The term "Puck's Apostasy" is used in an Emily Dickinson poem. What is Puck's role in A Midsummer Night's Dream and what might be his "apostasy"?

2 Answers

robertwilliam's profile pic

robertwilliam | College Teacher | (Level 2) Senior Educator

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The poem you're referring to is Dickinson's "The Way to know the Bobolink". Here are the first three stanzas:

The Way to know the Bobolink
From every other Bird
Precisely as the Joy of him --
Obliged to be inferred.

Of impudent Habiliment
Attired to defy,
Impertinence subordinate
At times to Majesty.

Of Sentiments seditious
Amenable to Law --
As Heresies of Transport
Or Puck's Apostacy.

It's an almost child-like poem, written in ballad meter (a line of iambic pentameter followed by a line of iambic trimeter) and, I suppose, to answer your question, there are two key things you need to know.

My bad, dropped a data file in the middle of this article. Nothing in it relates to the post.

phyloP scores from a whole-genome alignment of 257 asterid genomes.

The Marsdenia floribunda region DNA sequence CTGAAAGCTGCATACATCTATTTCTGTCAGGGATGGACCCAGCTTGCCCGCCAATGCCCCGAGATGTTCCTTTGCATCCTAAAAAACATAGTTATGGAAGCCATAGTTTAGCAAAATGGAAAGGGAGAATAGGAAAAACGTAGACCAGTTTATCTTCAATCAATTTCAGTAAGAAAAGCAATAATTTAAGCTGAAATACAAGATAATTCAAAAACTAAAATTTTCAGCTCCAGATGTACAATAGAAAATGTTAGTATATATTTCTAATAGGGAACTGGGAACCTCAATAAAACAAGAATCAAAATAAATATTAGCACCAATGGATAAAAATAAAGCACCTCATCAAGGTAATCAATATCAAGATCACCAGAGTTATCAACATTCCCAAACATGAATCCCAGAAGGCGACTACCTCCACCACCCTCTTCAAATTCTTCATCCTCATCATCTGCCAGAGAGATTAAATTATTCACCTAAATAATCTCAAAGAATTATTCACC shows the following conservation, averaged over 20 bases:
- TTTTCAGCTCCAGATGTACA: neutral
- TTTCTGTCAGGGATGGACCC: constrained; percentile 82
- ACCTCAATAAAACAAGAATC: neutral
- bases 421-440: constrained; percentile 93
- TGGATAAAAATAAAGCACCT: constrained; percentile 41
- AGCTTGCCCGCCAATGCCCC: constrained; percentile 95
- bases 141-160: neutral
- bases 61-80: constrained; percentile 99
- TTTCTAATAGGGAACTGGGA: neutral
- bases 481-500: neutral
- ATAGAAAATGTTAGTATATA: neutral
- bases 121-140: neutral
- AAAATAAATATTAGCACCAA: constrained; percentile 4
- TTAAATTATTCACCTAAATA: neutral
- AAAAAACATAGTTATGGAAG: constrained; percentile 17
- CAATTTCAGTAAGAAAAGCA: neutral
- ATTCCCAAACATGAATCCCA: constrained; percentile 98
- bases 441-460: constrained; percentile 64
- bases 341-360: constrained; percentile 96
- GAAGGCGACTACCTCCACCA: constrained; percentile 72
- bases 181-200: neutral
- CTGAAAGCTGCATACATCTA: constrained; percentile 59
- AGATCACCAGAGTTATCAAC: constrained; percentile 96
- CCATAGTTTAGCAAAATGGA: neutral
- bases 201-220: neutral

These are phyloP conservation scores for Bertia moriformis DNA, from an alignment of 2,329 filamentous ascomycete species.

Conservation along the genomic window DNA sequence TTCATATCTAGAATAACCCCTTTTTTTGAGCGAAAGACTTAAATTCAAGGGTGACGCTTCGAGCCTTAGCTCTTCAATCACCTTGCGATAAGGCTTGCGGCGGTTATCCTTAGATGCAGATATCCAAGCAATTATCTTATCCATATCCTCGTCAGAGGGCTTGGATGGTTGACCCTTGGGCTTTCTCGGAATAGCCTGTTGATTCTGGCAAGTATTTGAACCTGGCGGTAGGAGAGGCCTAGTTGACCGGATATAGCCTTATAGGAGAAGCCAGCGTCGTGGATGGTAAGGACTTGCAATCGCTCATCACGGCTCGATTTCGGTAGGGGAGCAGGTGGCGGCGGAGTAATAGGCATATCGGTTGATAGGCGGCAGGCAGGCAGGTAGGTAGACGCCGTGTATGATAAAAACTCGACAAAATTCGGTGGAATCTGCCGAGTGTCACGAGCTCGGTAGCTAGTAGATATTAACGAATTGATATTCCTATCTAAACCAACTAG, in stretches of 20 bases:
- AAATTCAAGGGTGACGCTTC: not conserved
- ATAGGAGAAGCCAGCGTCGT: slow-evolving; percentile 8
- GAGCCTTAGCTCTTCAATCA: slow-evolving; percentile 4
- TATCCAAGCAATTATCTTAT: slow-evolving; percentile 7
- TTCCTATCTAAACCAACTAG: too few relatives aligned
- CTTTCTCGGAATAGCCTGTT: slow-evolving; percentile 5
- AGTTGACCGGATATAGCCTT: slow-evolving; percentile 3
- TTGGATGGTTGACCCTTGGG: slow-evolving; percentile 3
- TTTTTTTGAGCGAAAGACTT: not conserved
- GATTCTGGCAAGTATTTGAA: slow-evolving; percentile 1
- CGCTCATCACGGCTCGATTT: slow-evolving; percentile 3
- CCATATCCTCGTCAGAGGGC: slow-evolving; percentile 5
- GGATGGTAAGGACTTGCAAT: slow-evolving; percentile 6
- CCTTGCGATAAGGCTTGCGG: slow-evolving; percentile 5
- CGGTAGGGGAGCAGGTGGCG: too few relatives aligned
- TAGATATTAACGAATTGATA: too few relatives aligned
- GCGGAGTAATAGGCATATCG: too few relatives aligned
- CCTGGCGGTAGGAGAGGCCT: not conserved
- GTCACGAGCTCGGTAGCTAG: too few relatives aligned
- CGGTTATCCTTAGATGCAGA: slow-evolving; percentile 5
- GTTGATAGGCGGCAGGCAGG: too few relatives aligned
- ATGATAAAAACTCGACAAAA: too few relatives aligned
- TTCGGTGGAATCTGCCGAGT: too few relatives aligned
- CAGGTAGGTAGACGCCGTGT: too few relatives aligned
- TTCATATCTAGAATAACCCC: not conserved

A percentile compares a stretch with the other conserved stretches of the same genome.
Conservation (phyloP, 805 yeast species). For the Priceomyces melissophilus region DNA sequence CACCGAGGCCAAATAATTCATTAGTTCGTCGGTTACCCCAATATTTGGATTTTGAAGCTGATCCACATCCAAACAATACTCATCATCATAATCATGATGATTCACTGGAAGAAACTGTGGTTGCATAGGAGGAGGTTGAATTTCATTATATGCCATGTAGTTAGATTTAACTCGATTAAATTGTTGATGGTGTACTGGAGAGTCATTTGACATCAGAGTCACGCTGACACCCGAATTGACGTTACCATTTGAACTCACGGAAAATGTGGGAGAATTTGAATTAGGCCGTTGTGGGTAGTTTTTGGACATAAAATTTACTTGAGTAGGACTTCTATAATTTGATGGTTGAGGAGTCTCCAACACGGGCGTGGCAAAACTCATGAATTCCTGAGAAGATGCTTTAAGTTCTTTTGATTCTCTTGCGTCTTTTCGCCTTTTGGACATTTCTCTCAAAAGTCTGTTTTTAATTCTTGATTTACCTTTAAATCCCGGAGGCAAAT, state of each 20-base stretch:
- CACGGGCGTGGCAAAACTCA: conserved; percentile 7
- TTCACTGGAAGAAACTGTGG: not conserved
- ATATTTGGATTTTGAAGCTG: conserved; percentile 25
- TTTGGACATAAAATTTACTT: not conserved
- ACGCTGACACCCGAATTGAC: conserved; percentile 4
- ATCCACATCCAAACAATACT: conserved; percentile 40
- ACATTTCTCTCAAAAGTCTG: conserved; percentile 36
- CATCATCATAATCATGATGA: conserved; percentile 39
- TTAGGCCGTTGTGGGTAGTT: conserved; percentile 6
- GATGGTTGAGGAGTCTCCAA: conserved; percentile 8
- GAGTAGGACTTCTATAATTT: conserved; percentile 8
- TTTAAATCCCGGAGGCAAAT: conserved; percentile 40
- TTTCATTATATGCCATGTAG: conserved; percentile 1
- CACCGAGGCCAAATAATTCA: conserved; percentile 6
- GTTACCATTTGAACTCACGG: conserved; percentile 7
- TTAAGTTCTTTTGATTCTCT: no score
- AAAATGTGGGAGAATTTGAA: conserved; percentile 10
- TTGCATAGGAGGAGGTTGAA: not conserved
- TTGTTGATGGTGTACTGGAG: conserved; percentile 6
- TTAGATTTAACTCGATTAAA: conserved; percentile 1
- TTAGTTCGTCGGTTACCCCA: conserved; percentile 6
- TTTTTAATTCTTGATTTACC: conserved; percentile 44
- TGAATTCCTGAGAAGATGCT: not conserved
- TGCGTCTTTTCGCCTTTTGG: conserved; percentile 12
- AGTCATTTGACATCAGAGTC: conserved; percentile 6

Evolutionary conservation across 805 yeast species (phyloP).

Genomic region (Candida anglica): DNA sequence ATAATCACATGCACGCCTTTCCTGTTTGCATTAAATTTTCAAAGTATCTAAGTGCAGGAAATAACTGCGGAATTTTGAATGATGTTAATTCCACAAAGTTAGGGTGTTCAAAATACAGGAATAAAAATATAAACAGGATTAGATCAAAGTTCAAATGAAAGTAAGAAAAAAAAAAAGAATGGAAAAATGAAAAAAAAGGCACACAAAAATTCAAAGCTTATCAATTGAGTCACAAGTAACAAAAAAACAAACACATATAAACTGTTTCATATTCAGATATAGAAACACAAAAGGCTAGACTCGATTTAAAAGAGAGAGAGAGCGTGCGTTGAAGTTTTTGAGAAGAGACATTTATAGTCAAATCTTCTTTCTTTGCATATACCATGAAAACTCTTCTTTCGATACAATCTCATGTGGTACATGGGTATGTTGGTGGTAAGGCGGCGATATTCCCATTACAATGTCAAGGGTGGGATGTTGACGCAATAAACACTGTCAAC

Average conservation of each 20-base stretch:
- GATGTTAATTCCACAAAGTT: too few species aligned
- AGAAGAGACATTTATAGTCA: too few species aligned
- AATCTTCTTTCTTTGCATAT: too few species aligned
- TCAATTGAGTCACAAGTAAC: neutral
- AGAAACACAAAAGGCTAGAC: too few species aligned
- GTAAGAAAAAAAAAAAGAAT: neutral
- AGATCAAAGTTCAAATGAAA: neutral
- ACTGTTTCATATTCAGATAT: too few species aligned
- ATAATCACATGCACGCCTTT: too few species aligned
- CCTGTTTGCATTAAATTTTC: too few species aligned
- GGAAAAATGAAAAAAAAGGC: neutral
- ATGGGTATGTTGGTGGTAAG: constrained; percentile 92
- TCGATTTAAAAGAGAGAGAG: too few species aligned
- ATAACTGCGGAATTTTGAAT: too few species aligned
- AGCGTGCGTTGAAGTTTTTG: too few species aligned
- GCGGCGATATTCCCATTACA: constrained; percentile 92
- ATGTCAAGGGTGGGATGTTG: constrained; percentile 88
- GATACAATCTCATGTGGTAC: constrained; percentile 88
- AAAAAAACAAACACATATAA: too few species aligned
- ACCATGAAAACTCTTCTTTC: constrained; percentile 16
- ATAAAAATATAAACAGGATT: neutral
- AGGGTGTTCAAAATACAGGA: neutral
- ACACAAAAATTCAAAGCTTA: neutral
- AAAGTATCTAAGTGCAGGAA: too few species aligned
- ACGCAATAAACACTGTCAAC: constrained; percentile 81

Firstly, it's that the "Bobolink" is a type of fast-moving, small blackbird, and that - as the first stanza states - Dickinson (in more than one poem) uses it as a symbol of joy and energy.

Secondly, "apostacy" is a term used when people turn away from or reject their former religion. Quite how Puck can be considered to forego religion - or, in some more metaphorical sense, turn away from something - is where it becomes interesting. Is that he gets Oberon's orders (to put the love-juice on Demetrius' eyes) wrong - and then enjoys his mistake? Is it perhaps, his turn to the audience at the end of the play?

It's not, I would argue, a question to do with Puck's role in the play, his potential for mischief, for trickery and trouble-causing and for glee in the face of pain and mayhem, but more to do with precisely what might be his "apostacy".

tpisano's profile pic

tpisano | Middle School Teacher | (Level 2) Assistant Educator

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Puck plays a humorous role in A Midsummer Night's Dream. He is a fairy who causes mischeif in the forest.  When he is asked to annoint the eyes of Demetrius with a flower so that he will fall in love with Helena he mistakingly annoints the eyes of Lysander.  This is what causes the conflict throughout the rest of the play.